I read recently that the Arctic ice is melting at the highest rate in at
least 1500 years. ͞Not wanting to accept one group’s assessment of the issue, I
looked at the Nation Snow and Ice Data Center, who state that arctic sea ice in
2017 has been declining 3.7% per decade since 1978 when satellite imaging
began. NASA’s estimate is considerably higher, suggesting that arctic sea ice
is decreasing at 13.2% per decade. The Pentagon has argued that we need to
update our defense strategy to deal with the diminishing ice levels.
As our global climate changes, rising seas, superstorms, and devastating
floods are a very real and ever-present threat.͟ I am not trying to be
political here; rather, what I want to observe is that we live, like Noah, on
the edge of a world with dangerous waters. Noah received a warning that a flood
was coming, and he was the one who listened, while others mocked him. While we
may not be worried over a worldwide flood, we do know that the changes in our
world have resulted in more frequent flooding, with water and storm damage
devastating people’s lives.
I personally have never experienced the true horror of a flood. I have been
caught in storm runoff that stalled our car when the water became over a foot
deep, and we have experienced the flooding of our church basement here.
But I have never experienced what Mike and Michaelann Hammods experienced.
“As darkness descended one May evening in Cuyahoga Falls, Ohio, rain fell
in sheets on the ranch-style house where the Hammonds family lived. Around 10
p.m., Mike and Michaelann Hammonds went downstairs to check the basement and
found water seeping under a window along the basement’s south wall. The couple
began to push boxes of clothes, toys, and household items toward the center of
“Minutes later, without warning, the basement’s west wall gave way, and a
flood of cold, muddy water rushed in, engulfing the room and the couple and
covering the stairs. By the time the surge ended a few seconds later, Mike and
Michaelann were caught in eight feet of water, pinned in place by debris on
opposite sides of the room. They had to hold their faces just above water. The
smell of natural gas permeated the room.’
“Go get Don!” Mike yelled to their kids, Emma, 14, and Matthew, 13, who
were standing at the top of the basement stairs. Don Molesky, 49, a long-haul
trucker, and his mother, Helen, 75, lived across the street.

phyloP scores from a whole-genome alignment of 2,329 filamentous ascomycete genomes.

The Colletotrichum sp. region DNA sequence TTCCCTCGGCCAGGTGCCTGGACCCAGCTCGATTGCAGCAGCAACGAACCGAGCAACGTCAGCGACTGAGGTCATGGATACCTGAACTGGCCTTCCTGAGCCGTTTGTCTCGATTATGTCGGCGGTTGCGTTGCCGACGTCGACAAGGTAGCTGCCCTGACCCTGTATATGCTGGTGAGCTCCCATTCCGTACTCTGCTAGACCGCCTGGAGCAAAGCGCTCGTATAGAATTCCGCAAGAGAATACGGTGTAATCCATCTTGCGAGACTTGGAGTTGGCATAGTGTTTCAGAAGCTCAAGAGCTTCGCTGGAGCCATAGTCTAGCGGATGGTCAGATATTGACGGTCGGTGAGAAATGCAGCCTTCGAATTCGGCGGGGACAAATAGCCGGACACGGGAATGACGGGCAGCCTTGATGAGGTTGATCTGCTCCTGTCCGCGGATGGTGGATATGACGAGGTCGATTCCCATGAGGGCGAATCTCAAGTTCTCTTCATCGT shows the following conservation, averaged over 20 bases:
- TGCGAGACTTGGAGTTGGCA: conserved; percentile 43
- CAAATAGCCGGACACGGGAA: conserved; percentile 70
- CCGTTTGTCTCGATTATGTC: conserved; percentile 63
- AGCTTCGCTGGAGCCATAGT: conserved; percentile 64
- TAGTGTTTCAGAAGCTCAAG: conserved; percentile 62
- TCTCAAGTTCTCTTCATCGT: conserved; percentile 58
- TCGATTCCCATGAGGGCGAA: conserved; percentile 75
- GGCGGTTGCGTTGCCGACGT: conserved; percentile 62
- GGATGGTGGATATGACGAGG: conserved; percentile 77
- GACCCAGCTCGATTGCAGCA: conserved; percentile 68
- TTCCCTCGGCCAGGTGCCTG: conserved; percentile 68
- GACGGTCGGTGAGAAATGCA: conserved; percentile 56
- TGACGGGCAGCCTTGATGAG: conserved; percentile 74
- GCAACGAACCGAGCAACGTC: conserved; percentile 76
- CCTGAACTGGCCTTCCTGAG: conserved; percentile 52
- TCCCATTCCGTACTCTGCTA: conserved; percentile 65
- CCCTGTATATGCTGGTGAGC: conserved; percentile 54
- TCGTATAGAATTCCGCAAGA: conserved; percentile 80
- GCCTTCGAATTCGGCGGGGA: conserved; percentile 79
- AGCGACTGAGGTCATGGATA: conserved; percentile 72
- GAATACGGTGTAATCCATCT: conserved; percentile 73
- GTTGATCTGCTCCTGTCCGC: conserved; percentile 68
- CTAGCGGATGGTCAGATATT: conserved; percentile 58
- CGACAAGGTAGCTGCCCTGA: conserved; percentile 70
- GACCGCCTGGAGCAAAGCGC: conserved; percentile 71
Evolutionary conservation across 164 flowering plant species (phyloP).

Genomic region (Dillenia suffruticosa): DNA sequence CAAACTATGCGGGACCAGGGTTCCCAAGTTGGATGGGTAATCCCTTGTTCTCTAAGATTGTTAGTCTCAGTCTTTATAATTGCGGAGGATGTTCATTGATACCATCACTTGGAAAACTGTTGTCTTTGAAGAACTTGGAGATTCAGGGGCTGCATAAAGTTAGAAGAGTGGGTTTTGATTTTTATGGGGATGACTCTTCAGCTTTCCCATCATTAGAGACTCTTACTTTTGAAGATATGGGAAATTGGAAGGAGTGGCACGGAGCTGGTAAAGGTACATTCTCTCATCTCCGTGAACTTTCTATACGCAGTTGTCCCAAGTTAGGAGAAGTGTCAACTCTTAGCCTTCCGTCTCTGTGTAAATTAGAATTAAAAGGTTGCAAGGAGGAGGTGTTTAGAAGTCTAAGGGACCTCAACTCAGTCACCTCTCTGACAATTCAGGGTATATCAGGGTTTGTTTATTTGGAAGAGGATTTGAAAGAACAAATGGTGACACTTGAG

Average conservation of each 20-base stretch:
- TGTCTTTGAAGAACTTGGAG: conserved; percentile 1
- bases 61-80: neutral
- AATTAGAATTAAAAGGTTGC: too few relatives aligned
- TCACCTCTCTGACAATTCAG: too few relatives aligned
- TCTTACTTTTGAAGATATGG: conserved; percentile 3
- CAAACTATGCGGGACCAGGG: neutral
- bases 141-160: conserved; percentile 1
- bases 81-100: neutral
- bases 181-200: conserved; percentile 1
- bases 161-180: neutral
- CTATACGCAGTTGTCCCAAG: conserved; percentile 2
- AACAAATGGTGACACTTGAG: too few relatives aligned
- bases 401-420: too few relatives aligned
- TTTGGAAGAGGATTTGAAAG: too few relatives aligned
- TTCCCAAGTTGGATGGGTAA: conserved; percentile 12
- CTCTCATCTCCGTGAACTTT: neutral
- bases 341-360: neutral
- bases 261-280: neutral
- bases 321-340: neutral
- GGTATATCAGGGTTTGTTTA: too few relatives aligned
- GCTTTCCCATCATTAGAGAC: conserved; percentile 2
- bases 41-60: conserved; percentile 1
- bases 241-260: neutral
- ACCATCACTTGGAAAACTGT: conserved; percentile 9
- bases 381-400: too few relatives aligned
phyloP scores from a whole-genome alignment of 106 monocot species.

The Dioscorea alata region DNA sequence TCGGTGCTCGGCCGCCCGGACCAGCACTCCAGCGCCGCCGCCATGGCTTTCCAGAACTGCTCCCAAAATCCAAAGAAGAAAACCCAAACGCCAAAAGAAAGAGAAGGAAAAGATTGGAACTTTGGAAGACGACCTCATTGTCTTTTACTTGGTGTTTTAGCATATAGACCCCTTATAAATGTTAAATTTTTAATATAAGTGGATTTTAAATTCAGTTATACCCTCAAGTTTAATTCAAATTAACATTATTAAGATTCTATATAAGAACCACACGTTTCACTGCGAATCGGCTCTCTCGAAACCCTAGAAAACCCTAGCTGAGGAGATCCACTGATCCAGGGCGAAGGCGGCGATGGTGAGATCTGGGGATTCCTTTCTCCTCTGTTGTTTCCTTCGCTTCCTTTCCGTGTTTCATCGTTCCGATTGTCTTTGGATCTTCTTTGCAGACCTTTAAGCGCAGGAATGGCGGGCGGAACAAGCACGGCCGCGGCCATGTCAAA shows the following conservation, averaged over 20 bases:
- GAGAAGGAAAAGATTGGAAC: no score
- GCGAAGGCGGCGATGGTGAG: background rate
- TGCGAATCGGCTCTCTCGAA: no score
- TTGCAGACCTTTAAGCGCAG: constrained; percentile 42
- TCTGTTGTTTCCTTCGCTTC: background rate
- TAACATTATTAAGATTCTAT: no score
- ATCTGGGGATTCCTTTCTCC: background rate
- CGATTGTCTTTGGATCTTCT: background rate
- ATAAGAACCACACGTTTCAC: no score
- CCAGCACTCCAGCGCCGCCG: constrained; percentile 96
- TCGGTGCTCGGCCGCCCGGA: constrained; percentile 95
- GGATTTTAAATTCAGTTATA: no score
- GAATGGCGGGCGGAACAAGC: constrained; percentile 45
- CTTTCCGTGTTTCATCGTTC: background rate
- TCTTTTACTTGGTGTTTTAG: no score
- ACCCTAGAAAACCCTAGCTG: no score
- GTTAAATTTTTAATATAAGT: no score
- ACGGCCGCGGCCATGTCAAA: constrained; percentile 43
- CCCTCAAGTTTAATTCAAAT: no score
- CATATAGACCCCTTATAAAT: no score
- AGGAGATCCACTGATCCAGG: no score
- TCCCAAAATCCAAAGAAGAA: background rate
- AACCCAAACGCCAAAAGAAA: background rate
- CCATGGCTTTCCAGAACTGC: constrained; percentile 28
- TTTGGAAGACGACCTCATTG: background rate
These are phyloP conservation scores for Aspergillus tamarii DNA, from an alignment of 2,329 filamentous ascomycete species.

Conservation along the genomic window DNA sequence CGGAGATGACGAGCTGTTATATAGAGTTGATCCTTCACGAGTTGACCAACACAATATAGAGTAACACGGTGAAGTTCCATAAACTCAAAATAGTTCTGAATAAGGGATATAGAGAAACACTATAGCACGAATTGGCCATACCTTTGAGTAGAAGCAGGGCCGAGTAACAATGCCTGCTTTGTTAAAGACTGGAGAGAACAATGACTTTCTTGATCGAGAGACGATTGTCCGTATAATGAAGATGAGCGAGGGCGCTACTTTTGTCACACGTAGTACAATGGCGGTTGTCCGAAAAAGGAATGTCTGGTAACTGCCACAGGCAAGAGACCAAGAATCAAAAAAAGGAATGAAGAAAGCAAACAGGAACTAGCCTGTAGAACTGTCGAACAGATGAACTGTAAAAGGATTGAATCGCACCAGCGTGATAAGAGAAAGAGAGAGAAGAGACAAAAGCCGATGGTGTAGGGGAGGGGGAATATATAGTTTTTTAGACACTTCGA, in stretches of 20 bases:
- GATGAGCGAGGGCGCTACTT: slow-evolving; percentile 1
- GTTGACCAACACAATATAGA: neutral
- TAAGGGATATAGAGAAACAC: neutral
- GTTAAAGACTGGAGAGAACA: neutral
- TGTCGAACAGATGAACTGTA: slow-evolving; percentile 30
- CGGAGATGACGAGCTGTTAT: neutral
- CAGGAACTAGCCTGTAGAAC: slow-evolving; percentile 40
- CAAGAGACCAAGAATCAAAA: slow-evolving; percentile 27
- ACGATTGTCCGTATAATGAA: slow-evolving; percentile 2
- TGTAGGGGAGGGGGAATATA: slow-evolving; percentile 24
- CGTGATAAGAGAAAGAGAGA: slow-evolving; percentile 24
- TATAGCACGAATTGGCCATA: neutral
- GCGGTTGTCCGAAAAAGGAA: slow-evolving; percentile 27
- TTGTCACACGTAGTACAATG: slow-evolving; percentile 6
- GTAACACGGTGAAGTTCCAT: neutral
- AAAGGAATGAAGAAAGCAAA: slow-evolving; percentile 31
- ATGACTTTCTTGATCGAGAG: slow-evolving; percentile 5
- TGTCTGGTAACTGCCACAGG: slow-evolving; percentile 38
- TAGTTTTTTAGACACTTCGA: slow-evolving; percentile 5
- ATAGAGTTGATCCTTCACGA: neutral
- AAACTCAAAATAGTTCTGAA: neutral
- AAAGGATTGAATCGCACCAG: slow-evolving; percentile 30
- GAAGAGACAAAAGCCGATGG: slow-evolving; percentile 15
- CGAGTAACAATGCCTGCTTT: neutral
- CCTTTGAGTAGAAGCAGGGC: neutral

“Don was mopping up water in his own basement when he heard the kids
yelling for help at his back door. He waded with the kids across the street,
where they led him to the basement stairs. When Don saw what was happening, he
called to Matthew to dial 911, then ran back across the street to get a saw.’
“John Underwood, 29, vice president of a development and
property-management firm, had stopped his truck behind a disabled car at the
flooded intersection just outside the Hammondses’ home. When he got out to
check on the driver, he heard a girl scream, “My parents are trapped!”
“John, a retired Marine, ran toward the house. Once inside, he realized
that he’d have to cut a hole in the floor to reach the couple. He sent Matthew
to grab an ax from the garage.’
“Where are you?” John yelled through the floor.
“Here!” Michaelann responded from an area under the front door.
“John pulled up carpet and yelled out a warning to Michaelann, then swung
the ax and hacked a line across the living room floor. Don returned with his
circular saw, and the two men cut out a rectangular panel. John pulled back the
wood and heating ducts and thrust his hand into the water. Michaelann grasped
it, and John and Don pulled her out. Then Don wrapped Michaelann in a coat, and
a neighbor ushered her out of the house.’
“The men were dizzy from breathing the gas, but they went back for Mike,
who’d been in the freezing water for about 45 minutes.’
“John called down to Mike, who was found in a space under the hallway
between the living room and kitchen. As John and Don began to cut, three
firefighters arrived; together, the five men broke through and pulled Mike to
safety. “I couldn’t stop saying thank you, ” says Mike.’
“Three days later, city authorities condemned the Hammondses’ house. The
couple didn’t have flood insurance, but county officials agreed to buy the
house for the amount the family owed on their mortgage. They’ve relocated to a
furnished rental house close to their old neighborhood for the time being.’